Best Engineering Schools in North Carolina

By | April 29, 2018

This article features top engineering colleges in North Carolina that offer master and doctoral degrees in the fields of biological engineering, chemical engineering, computer science, materials engineering, mechanical engineering, etc. Please be informed that each school receives national wide rank as the ranking compares all engineering schools in the United States. Some important ranking factors include average GRE scores, alumni surveys, current student interviews, institutional research publications, and peer college assessment. In the following list of best engineering schools in the state of North Carolina, you can see tuition cost for both in-state and out-of-state students, acceptable rates and admissions statistics for each top ranked engineering college.

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Best Engineering Schools in North Carolina

National Ranking North Carolina Top Engineering Programs
28 Duke University (Pratt) (Durham, NC)
Overall acceptance rate: 23.0%
Average GRE quantitative score (master’s and Ph.D. students): 774
Tuition: Full-time: $40,720 per year
Total graduate engineering enrollment: 907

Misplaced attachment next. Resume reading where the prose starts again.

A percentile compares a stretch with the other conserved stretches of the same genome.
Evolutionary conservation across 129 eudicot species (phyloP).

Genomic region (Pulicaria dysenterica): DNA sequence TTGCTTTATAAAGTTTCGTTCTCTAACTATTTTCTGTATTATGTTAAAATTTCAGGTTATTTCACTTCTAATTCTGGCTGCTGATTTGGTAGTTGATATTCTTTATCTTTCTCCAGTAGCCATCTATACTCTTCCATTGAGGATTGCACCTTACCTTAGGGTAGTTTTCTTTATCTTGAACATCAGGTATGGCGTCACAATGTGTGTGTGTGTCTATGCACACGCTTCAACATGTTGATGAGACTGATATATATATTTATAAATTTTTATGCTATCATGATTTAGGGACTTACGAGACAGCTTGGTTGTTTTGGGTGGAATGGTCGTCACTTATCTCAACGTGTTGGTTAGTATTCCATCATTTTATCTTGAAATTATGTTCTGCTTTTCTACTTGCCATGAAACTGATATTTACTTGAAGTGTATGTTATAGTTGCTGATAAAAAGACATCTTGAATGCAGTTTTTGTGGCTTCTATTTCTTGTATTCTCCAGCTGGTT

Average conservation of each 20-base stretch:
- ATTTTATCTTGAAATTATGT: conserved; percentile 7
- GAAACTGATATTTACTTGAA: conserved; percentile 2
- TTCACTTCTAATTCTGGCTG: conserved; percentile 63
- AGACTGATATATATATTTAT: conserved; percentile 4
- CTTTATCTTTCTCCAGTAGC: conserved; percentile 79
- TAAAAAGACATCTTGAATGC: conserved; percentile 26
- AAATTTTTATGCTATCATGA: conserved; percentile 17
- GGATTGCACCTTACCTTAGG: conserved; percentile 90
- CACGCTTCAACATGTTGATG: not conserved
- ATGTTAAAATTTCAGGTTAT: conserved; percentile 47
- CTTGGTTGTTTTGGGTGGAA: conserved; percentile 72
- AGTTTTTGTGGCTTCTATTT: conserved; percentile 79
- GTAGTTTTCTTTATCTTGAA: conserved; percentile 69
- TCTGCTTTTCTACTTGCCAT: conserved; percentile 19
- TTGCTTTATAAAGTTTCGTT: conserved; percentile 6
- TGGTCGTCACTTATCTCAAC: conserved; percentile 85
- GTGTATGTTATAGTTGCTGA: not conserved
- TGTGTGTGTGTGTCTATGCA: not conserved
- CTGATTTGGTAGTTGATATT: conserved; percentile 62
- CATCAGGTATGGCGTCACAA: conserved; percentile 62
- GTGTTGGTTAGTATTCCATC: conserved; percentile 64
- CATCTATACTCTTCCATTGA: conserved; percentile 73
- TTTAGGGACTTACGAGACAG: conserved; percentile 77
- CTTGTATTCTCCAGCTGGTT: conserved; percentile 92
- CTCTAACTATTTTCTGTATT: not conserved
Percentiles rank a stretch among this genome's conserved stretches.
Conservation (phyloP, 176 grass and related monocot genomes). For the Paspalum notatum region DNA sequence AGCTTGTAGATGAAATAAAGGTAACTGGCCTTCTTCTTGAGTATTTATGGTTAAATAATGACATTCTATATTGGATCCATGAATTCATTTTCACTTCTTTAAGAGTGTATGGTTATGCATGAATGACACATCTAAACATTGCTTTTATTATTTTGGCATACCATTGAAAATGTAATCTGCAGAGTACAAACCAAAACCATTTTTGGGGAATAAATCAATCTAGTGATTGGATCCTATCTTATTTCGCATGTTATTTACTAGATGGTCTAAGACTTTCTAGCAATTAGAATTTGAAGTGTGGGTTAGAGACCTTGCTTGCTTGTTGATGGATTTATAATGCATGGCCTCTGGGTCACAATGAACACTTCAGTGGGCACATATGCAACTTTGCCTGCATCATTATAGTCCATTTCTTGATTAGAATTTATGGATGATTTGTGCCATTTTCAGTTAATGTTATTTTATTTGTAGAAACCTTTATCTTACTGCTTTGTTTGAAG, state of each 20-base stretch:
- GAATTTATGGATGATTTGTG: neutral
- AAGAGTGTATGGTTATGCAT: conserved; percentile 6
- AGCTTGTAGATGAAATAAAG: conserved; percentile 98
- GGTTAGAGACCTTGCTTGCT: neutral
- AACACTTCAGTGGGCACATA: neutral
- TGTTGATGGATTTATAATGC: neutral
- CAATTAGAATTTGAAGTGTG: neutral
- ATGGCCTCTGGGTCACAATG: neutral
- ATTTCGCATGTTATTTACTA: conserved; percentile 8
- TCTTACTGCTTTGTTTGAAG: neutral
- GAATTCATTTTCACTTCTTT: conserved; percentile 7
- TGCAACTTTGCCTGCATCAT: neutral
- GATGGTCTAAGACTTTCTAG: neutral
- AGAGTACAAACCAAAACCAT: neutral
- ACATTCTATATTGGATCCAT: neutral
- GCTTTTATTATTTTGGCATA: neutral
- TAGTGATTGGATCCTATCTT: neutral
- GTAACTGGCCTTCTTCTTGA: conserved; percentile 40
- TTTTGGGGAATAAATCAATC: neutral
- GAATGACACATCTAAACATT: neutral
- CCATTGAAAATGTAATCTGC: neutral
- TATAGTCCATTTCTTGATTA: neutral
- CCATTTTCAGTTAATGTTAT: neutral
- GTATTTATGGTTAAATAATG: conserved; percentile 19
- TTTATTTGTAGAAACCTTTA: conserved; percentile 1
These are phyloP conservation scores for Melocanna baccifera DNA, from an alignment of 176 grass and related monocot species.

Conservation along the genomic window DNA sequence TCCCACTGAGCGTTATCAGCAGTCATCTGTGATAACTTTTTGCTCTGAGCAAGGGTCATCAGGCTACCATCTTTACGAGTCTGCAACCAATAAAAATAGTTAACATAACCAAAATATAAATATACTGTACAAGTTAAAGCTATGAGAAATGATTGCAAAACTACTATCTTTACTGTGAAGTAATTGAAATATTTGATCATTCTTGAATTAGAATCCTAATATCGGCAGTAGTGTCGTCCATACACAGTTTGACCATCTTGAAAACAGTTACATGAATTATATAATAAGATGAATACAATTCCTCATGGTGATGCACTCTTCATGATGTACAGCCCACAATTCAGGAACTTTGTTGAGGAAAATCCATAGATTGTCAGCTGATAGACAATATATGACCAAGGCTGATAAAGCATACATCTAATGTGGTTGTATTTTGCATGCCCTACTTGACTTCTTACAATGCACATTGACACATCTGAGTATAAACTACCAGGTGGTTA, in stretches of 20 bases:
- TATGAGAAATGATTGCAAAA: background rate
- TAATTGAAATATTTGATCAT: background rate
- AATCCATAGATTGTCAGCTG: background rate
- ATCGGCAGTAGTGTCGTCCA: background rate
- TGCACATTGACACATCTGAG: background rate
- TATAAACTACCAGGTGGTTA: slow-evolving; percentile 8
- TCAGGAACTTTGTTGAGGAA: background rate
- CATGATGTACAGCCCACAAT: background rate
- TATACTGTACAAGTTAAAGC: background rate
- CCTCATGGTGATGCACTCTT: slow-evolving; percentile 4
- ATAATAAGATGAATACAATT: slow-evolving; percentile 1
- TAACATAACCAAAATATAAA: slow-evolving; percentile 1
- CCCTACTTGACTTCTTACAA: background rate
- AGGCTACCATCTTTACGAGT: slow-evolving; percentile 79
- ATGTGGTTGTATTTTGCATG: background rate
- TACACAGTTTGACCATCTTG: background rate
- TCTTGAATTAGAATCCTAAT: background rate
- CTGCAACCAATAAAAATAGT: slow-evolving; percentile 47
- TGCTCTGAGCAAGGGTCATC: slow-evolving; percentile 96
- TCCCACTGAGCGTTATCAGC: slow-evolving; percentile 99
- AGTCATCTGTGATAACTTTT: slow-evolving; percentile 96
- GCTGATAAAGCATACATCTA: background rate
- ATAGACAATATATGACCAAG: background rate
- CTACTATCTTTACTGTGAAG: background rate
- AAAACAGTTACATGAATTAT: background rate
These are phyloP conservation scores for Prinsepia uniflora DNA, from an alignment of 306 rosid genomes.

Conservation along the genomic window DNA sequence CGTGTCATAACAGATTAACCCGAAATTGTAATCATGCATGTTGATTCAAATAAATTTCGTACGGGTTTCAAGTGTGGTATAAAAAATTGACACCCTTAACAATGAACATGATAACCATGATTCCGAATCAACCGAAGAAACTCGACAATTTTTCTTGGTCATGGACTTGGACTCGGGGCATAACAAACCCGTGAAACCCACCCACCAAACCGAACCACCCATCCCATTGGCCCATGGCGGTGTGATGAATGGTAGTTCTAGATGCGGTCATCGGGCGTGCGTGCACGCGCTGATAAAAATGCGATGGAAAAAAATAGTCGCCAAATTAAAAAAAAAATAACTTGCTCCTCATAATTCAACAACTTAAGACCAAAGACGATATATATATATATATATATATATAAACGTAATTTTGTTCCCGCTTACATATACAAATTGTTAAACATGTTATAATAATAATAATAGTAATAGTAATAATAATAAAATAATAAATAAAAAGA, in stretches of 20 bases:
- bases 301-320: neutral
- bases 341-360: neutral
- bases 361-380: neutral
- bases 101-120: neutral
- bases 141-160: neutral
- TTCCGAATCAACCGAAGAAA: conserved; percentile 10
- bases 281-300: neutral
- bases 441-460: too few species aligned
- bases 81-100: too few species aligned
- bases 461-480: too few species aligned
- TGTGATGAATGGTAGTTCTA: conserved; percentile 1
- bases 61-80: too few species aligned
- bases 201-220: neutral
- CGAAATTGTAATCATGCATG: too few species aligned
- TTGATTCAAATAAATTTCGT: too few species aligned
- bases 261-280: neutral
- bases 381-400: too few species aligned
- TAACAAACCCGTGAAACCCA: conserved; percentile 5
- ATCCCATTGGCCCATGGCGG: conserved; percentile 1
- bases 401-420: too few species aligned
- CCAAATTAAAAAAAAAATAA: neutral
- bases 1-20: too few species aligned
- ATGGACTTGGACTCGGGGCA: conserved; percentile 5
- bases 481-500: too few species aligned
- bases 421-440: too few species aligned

Research expenditures per faculty member: $756,991
Engineering school research expenditures (2010-2011 fiscal year): $90,082,000
Faculty membership in National Academy of Engineering: 2.5%
31 North Carolina State University (Raleigh, NC)
Overall acceptance rate: 20.3%
Average GRE quantitative score (master’s and Ph.D. students): 755
Tuition: In-state, full-time: $7,834 per year, Out-of-state, full-time: $19,882 per year
Total graduate engineering enrollment: 2,899
Research expenditures per faculty member: $486,626
Engineering school research expenditures (2010-2011 fiscal year): $148,421,098
Faculty membership in National Academy of Engineering: 3.1%
85 University of North Carolina–Chapel Hill (Chapel Hill, NC)
Overall acceptance rate: 42.0%
Average GRE quantitative score (master’s and Ph.D. students): 710
Tuition: In-state, full-time: $7,643 per year, Out-of-state, full-time: $23,773 per year
Total graduate engineering enrollment: 146
Research expenditures per faculty member: $303,027
Engineering school research expenditures (2010-2011 fiscal year): $10,908,980
Faculty membership in National Academy of Engineering: 0.0%
145 North Carolina A&T State University (Greensboro, NC)
Overall acceptance rate: 74.6%
Average GRE quantitative score (master’s and Ph.D. students): N/A
Tuition: In-state, full-time: $3,397 per year, Out-of-state, full-time: $13,605 per year
Total graduate engineering enrollment: 342
Research expenditures per faculty member: $147,925
Engineering school research expenditures (2010-2011 fiscal year): $11,094,382
Faculty membership in National Academy of Engineering: 0.0%
188 University of North Carolina–Charlotte (Lee) (Charlotte, NC)
Overall acceptance rate: 65.1%
Average GRE quantitative score (master’s and Ph.D. students): 686
Tuition: In-state, full-time: $3,689 per year, Out-of-state, full-time: $15,226 per year
Total graduate engineering enrollment: 411
Research expenditures per faculty member: $107,450
Engineering school research expenditures (2010-2011 fiscal year): $10,745,000
Faculty membership in National Academy of Engineering: 0.0%

North Carolina Early History